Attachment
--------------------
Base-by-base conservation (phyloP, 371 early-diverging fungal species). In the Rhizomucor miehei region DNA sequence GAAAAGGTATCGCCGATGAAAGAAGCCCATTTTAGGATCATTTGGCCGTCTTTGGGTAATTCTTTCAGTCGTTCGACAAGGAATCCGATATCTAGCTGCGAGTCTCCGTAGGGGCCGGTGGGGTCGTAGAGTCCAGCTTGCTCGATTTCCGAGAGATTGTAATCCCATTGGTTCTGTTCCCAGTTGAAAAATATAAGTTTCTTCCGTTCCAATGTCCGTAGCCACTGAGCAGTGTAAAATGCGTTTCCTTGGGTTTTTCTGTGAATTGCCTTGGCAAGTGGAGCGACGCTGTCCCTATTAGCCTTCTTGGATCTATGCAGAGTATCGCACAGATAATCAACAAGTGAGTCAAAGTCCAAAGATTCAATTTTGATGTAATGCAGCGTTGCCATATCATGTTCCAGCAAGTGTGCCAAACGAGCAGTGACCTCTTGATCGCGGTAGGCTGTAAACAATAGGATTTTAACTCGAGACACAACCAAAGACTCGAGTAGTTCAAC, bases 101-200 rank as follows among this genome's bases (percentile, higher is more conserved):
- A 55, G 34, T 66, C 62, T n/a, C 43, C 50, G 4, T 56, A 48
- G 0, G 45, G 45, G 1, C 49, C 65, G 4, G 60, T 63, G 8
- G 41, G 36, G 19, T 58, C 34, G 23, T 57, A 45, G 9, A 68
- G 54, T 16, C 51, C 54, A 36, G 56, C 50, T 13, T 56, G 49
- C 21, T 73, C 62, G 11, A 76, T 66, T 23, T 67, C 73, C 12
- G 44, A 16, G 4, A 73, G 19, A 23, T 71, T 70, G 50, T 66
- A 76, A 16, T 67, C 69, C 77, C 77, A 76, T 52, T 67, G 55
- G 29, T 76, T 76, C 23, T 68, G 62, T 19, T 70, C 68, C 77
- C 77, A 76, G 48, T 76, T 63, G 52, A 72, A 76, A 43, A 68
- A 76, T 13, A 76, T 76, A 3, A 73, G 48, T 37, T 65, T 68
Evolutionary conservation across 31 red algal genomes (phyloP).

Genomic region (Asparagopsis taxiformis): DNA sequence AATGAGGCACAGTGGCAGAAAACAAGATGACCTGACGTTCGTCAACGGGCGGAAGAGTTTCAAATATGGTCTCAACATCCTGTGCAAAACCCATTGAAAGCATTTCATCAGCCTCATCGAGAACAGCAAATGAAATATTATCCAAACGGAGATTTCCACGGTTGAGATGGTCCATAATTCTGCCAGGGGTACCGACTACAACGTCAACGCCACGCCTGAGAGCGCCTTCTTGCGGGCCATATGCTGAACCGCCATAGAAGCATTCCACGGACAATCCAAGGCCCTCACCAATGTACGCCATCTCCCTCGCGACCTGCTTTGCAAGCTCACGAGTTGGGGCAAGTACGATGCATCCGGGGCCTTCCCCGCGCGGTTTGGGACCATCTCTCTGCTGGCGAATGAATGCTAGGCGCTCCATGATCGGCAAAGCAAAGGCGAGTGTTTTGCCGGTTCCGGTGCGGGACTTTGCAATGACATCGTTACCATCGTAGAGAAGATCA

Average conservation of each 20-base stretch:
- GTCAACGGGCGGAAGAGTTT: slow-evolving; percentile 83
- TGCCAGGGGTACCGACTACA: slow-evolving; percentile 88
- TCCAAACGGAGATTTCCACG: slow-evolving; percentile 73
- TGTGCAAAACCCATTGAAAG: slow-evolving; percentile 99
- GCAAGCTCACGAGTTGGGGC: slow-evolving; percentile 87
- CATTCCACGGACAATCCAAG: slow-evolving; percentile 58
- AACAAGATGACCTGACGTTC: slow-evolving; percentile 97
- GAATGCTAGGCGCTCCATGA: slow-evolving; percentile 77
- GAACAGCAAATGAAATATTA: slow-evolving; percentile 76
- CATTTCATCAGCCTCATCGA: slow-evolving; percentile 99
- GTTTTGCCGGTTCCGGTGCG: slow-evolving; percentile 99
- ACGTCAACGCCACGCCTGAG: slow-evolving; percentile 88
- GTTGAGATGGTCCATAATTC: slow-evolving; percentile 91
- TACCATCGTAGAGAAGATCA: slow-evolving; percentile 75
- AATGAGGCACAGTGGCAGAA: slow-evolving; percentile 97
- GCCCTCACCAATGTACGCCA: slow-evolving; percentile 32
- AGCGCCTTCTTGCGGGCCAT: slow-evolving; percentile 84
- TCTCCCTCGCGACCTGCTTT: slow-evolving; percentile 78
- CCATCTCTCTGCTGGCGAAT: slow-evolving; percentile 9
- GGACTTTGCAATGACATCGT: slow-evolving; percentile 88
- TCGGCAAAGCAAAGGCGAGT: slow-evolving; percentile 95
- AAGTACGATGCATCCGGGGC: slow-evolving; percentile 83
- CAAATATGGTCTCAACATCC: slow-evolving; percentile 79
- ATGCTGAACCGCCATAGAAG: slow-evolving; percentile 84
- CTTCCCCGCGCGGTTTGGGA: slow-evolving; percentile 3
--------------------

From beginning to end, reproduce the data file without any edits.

Base-by-base conservation (phyloP, 371 early-diverging fungal species). In the Rhizomucor miehei region DNA sequence GAAAAGGTATCGCCGATGAAAGAAGCCCATTTTAGGATCATTTGGCCGTCTTTGGGTAATTCTTTCAGTCGTTCGACAAGGAATCCGATATCTAGCTGCGAGTCTCCGTAGGGGCCGGTGGGGTCGTAGAGTCCAGCTTGCTCGATTTCCGAGAGATTGTAATCCCATTGGTTCTGTTCCCAGTTGAAAAATATAAGTTTCTTCCGTTCCAATGTCCGTAGCCACTGAGCAGTGTAAAATGCGTTTCCTTGGGTTTTTCTGTGAATTGCCTTGGCAAGTGGAGCGACGCTGTCCCTATTAGCCTTCTTGGATCTATGCAGAGTATCGCACAGATAATCAACAAGTGAGTCAAAGTCCAAAGATTCAATTTTGATGTAATGCAGCGTTGCCATATCATGTTCCAGCAAGTGTGCCAAACGAGCAGTGACCTCTTGATCGCGGTAGGCTGTAAACAATAGGATTTTAACTCGAGACACAACCAAAGACTCGAGTAGTTCAAC, bases 101-200 rank as follows among this genome's bases (percentile, higher is more conserved):
- A 55, G 34, T 66, C 62, T n/a, C 43, C 50, G 4, T 56, A 48
- G 0, G 45, G 45, G 1, C 49, C 65, G 4, G 60, T 63, G 8
- G 41, G 36, G 19, T 58, C 34, G 23, T 57, A 45, G 9, A 68
- G 54, T 16, C 51, C 54, A 36, G 56, C 50, T 13, T 56, G 49
- C 21, T 73, C 62, G 11, A 76, T 66, T 23, T 67, C 73, C 12
- G 44, A 16, G 4, A 73, G 19, A 23, T 71, T 70, G 50, T 66
- A 76, A 16, T 67, C 69, C 77, C 77, A 76, T 52, T 67, G 55
- G 29, T 76, T 76, C 23, T 68, G 62, T 19, T 70, C 68, C 77
- C 77, A 76, G 48, T 76, T 63, G 52, A 72, A 76, A 43, A 68
- A 76, T 13, A 76, T 76, A 3, A 73, G 48, T 37, T 65, T 68
Evolutionary conservation across 31 red algal genomes (phyloP).

Genomic region (Asparagopsis taxiformis): DNA sequence AATGAGGCACAGTGGCAGAAAACAAGATGACCTGACGTTCGTCAACGGGCGGAAGAGTTTCAAATATGGTCTCAACATCCTGTGCAAAACCCATTGAAAGCATTTCATCAGCCTCATCGAGAACAGCAAATGAAATATTATCCAAACGGAGATTTCCACGGTTGAGATGGTCCATAATTCTGCCAGGGGTACCGACTACAACGTCAACGCCACGCCTGAGAGCGCCTTCTTGCGGGCCATATGCTGAACCGCCATAGAAGCATTCCACGGACAATCCAAGGCCCTCACCAATGTACGCCATCTCCCTCGCGACCTGCTTTGCAAGCTCACGAGTTGGGGCAAGTACGATGCATCCGGGGCCTTCCCCGCGCGGTTTGGGACCATCTCTCTGCTGGCGAATGAATGCTAGGCGCTCCATGATCGGCAAAGCAAAGGCGAGTGTTTTGCCGGTTCCGGTGCGGGACTTTGCAATGACATCGTTACCATCGTAGAGAAGATCA

Average conservation of each 20-base stretch:
- GTCAACGGGCGGAAGAGTTT: slow-evolving; percentile 83
- TGCCAGGGGTACCGACTACA: slow-evolving; percentile 88
- TCCAAACGGAGATTTCCACG: slow-evolving; percentile 73
- TGTGCAAAACCCATTGAAAG: slow-evolving; percentile 99
- GCAAGCTCACGAGTTGGGGC: slow-evolving; percentile 87
- CATTCCACGGACAATCCAAG: slow-evolving; percentile 58
- AACAAGATGACCTGACGTTC: slow-evolving; percentile 97
- GAATGCTAGGCGCTCCATGA: slow-evolving; percentile 77
- GAACAGCAAATGAAATATTA: slow-evolving; percentile 76
- CATTTCATCAGCCTCATCGA: slow-evolving; percentile 99
- GTTTTGCCGGTTCCGGTGCG: slow-evolving; percentile 99
- ACGTCAACGCCACGCCTGAG: slow-evolving; percentile 88
- GTTGAGATGGTCCATAATTC: slow-evolving; percentile 91
- TACCATCGTAGAGAAGATCA: slow-evolving; percentile 75
- AATGAGGCACAGTGGCAGAA: slow-evolving; percentile 97
- GCCCTCACCAATGTACGCCA: slow-evolving; percentile 32
- AGCGCCTTCTTGCGGGCCAT: slow-evolving; percentile 84
- TCTCCCTCGCGACCTGCTTT: slow-evolving; percentile 78
- CCATCTCTCTGCTGGCGAAT: slow-evolving; percentile 9
- GGACTTTGCAATGACATCGT: slow-evolving; percentile 88
- TCGGCAAAGCAAAGGCGAGT: slow-evolving; percentile 95
- AAGTACGATGCATCCGGGGC: slow-evolving; percentile 83
- CAAATATGGTCTCAACATCC: slow-evolving; percentile 79
- ATGCTGAACCGCCATAGAAG: slow-evolving; percentile 84
- CTTCCCCGCGCGGTTTGGGA: slow-evolving; percentile 3